A few weeks ago I reported on The Merseyside Skeptics Society’s involvement with the 10:23 Campaign to put pressure on Alliance Boots to withdraw sales of homeopathic remedies following an incredible admission by Paul Bennett, professional standards director for Boots, to the Commons Science and Technology Committee in November 2009 that the company knows full well that the “treatment” has no appreciable effect, but they continue to stock it simply because customers buy it.
If homeopathy has any effect whatsoever, theoretically, it should be possible to “overdose” on it. To prove beyond doubt that this is not the case, the 10:23 Campaign – so called after the level of dilution that most homeopathic practitioners use in their potions – will be staging a series of swallowing events outside Boots stores in several cities throughout the UK at 10:23am on 30 January 2010: Edinburgh, Manchester, Bristol, Liverpool, Glasgow, Birmingham, Southampton and London, with sympathy protests in Australia, Canada and the United States.
At 10:23am on January 30th, more than three hundred homeopathy sceptics nationwide will be taking part in a mass homeopathic “overdose” in protest at Boots’ continued endorsement and sale of homeopathic remedies, and to raise public awareness about the fact that homeopathic remedies have nothing in them.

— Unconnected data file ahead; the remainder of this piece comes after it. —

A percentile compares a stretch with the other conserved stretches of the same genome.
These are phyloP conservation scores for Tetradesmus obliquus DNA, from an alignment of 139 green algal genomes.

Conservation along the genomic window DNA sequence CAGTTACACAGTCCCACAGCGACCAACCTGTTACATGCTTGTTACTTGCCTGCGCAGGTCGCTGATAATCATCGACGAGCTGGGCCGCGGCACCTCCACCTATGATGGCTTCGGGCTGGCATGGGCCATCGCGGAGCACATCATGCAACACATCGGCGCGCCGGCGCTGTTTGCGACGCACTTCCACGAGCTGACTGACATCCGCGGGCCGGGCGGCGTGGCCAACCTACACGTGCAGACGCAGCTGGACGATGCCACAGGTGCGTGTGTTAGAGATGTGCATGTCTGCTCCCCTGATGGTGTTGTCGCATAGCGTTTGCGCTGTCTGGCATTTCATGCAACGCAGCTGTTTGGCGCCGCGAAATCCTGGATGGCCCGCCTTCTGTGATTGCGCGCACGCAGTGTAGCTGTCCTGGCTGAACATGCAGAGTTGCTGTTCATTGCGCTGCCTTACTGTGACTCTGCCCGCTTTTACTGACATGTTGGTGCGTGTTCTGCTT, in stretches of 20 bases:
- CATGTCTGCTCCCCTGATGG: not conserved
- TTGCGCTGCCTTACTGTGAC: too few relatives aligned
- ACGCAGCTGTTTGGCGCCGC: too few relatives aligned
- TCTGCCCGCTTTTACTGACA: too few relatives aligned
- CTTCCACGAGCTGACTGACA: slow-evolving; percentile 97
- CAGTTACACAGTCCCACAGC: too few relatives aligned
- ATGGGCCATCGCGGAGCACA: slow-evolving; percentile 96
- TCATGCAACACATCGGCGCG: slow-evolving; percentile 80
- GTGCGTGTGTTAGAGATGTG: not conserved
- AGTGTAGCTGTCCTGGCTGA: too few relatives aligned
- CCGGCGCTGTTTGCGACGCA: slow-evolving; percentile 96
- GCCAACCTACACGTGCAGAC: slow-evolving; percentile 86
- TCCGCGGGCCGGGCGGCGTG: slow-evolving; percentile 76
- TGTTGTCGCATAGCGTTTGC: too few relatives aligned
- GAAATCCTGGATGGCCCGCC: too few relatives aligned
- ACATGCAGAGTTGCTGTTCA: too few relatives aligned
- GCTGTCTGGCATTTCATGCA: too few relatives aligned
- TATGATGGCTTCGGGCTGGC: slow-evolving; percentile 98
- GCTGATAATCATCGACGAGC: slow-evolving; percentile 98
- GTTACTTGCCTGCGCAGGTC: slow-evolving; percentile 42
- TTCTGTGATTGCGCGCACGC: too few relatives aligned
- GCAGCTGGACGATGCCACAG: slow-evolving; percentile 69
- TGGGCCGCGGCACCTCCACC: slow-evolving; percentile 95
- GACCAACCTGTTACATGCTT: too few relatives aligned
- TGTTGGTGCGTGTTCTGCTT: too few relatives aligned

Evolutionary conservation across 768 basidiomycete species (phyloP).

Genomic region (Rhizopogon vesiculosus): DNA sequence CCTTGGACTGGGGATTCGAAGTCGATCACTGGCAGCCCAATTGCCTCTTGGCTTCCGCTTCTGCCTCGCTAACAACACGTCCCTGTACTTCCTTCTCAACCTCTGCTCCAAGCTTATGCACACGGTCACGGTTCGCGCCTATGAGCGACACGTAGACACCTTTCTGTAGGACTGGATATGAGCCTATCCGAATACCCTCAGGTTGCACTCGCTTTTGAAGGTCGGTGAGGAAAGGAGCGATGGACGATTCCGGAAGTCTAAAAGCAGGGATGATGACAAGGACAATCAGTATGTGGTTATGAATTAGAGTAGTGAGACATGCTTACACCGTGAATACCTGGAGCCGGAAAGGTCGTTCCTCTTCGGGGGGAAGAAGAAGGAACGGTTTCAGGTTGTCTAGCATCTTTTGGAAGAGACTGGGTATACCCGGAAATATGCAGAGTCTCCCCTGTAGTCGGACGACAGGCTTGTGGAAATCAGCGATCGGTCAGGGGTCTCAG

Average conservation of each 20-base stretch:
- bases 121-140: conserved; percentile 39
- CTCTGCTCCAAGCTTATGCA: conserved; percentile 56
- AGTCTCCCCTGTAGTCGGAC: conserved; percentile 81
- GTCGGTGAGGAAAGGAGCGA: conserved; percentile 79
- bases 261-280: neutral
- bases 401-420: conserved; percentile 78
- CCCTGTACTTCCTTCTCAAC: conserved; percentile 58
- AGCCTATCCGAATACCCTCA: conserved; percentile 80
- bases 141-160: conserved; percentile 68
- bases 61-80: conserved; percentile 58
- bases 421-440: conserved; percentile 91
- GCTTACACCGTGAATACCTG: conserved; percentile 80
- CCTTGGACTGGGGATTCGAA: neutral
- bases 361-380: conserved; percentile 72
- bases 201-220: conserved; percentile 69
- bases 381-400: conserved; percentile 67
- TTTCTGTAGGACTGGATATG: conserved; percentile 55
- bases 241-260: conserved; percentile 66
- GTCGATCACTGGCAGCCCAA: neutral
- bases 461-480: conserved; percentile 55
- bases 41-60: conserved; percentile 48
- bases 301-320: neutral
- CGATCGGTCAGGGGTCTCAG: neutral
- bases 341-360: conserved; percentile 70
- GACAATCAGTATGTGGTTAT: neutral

Sceptics and consumer rights activists will publicly swallow an entire bottle of homeopathic “pillules” to demonstrate that these “’remedies”, prepared according to a long-discredited 18th century ritual, are nothing but sugar pills.
The protest will raise public awareness about the reality of homeopathy, and put further pressure on Boots to live up to its responsibilities as the “scientist on the high street” and stop selling treatments which do not work.
If you want to get involved with the event, contact your nearest skeptics in the pub organisation. National press enquiries should be directed to Martin Robbins (firstname.lastname@example.org)
Martin Robbins, a spokesman for the society, said: “The remedies themselves may not be directly harmful, but there is a real danger in misleading customers into thinking that homeopathy is somehow equivalent to real medicine.
“Patients may believe that they are treating themselves or their children adequately, and delay seeking appropriate treatment; or they may receive dangerous advice after consulting with homeopaths rather than their GPs.”
He added: “The ‘overdose’ is a dramatic way of demonstrating to the public that these remedies have literally nothing in them. If eating an entire box of homeopathic sleeping pills fails to send one person to sleep, then how on Earth can their sale be justified?”
The group expects at least 300 people to take part. I hope to be at the London “overdose”.
Tags: Alliance Boots, alternative medicine, bunkum, Commons Science and Technology Committee, confidence trick, Doing a Ratner, Gerald Ratner, homeopathy, medicine, merseyside skeptics society, nonsense, Paul Bennett, pharmacy, pseudo-science, snake oil